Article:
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Review | Electronics & Music Maker, Jan 1986
Chris Jenkins and Simon Trask examine the musical implications of Commodore’s 16-bit monster computer. Will it be simply a haven for the gamesters and the accountants, or will it find a place on the shelves of music shops?
We found these other (non-review) articles that are linked to this gear:-
Feature | Topic: Computing | Electronics & Music Maker, Aug 1986
David Ellis buys a Commodore Amiga and looks at the latest software written for it. The music is good, the graphics are better - but what does the future hold?
Feature | Topic: Computing | Sound On Sound, Jan 1989
The Commodore Amiga range of computers have been conspicuous by their absence from this magazine's pages - but not any more! The Amiga has always been a great graphics machine, but it is equally talented when it comes to making music. In fact, its onboard sound chip is one of the best around. Phil South delivers a quick guide to making music on the Amiga.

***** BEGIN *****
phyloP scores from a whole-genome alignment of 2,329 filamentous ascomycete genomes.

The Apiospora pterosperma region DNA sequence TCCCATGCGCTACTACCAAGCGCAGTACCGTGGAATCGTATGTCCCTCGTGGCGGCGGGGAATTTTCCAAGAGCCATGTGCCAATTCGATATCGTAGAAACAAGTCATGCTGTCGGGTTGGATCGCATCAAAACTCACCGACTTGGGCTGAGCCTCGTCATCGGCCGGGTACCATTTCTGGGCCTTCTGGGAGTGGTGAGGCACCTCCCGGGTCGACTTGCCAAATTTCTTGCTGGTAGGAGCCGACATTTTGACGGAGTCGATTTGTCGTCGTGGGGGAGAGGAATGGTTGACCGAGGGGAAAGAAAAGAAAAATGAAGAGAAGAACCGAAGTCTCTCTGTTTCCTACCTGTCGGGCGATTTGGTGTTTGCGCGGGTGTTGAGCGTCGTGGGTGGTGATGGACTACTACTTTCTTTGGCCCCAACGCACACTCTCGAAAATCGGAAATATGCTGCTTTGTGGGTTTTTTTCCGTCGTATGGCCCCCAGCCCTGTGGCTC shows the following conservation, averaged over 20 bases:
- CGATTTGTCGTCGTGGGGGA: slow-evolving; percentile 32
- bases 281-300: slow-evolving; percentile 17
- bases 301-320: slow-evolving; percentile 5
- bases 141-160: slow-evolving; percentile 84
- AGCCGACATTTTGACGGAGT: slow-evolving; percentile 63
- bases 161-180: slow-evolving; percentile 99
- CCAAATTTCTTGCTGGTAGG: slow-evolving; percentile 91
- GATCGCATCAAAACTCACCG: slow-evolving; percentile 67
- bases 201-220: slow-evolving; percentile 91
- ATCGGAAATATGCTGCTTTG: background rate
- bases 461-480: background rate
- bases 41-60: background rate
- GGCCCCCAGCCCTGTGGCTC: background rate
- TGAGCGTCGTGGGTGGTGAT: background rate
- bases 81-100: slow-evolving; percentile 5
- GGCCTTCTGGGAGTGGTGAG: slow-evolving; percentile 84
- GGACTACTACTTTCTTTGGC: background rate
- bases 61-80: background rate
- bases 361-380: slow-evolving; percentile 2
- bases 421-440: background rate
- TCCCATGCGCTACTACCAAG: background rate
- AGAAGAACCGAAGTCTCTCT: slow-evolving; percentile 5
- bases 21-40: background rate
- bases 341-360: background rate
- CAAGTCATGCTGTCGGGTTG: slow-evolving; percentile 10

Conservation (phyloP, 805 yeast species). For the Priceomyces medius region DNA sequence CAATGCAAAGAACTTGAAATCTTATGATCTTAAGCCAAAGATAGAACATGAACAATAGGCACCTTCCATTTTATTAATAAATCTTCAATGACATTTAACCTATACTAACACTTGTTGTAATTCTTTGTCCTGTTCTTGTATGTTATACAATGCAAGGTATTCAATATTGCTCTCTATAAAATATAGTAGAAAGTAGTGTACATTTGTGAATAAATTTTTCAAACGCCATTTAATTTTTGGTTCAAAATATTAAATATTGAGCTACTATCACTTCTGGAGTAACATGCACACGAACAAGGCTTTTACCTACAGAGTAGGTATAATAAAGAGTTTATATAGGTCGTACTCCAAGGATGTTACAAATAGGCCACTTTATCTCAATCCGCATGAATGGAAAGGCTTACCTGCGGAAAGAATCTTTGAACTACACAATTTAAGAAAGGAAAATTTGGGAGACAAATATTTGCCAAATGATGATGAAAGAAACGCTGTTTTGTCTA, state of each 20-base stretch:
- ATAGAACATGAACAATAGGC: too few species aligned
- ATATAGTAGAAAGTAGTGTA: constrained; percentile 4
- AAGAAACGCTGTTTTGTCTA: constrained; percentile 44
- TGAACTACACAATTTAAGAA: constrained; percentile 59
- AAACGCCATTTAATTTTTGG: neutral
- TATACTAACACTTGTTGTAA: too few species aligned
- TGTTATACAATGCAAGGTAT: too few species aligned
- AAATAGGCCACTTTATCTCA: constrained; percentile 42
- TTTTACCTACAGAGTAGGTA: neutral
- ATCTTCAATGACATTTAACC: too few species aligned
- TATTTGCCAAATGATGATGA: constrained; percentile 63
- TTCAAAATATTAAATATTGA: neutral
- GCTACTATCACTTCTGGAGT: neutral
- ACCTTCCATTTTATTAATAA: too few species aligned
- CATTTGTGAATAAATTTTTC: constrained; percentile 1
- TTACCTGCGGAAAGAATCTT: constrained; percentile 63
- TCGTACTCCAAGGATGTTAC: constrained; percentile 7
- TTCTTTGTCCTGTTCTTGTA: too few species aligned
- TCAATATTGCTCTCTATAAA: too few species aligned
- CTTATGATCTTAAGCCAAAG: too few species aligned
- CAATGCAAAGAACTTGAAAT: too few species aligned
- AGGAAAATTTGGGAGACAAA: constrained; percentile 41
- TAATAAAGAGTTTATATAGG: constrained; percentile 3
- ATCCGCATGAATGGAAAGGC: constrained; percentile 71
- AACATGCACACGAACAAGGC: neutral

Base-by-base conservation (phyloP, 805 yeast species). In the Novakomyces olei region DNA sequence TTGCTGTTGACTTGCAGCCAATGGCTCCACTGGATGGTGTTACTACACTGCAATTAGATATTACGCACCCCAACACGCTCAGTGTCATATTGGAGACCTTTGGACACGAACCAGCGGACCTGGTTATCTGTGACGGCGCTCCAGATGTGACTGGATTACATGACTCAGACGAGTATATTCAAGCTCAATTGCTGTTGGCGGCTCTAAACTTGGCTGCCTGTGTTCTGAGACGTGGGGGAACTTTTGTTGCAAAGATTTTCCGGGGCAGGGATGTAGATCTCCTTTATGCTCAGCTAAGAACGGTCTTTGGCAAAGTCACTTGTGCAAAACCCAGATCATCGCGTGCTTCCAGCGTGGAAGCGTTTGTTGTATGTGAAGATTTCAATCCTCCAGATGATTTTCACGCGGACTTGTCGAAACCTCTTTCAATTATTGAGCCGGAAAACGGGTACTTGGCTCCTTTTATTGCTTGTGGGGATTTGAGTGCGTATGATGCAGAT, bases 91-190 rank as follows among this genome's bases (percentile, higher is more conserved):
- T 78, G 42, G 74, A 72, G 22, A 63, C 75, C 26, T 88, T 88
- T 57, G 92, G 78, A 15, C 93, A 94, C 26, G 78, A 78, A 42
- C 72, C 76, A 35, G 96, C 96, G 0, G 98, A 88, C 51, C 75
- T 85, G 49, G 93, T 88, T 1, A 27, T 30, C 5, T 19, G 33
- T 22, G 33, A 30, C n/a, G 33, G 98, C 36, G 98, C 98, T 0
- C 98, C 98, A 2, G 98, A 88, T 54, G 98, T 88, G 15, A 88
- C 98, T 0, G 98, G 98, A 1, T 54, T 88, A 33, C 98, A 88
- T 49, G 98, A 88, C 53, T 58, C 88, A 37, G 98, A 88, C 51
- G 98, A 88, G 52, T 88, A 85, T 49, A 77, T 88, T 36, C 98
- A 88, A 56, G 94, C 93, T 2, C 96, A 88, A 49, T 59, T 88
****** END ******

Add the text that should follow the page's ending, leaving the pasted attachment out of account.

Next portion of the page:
Feature | Topic: Computing | Music Technology, Nov 1989
THE COMMODORE AMIGA
You hear so much about (and from) the Atari ST that it's tempting to believe it's the only computer used for making music. Michael Brooke takes a look at a powerful alternative - Commodore's Amiga.
Feature | Topic: Computing, Retail | Micro Music, Feb 1990
Julian Woodford takes us across the sea to bring us a report on the state of MIDI in Canada
Feature | Topic: Computing | Electronic Soundmaker, Nov 1983
Versatile micro reviewed
Feature | Topic: Computing | Electronic Soundmaker, Jul 1984
Floppy disks and tape, Microsound 64, SCI Model 64
Competition | Electronic Soundmaker, Nov 1983
Win a Commodore 64!
Feature | Topic: Computing | Electronics & Music Maker, Nov 1984
for Wasp Synthesiser and Commodore 64
Jethro Hill and some software that allows EDP's Wasp synthesiser to be sequenced from a Commodore 64: amazingly, no additional hardware is required to interface the two...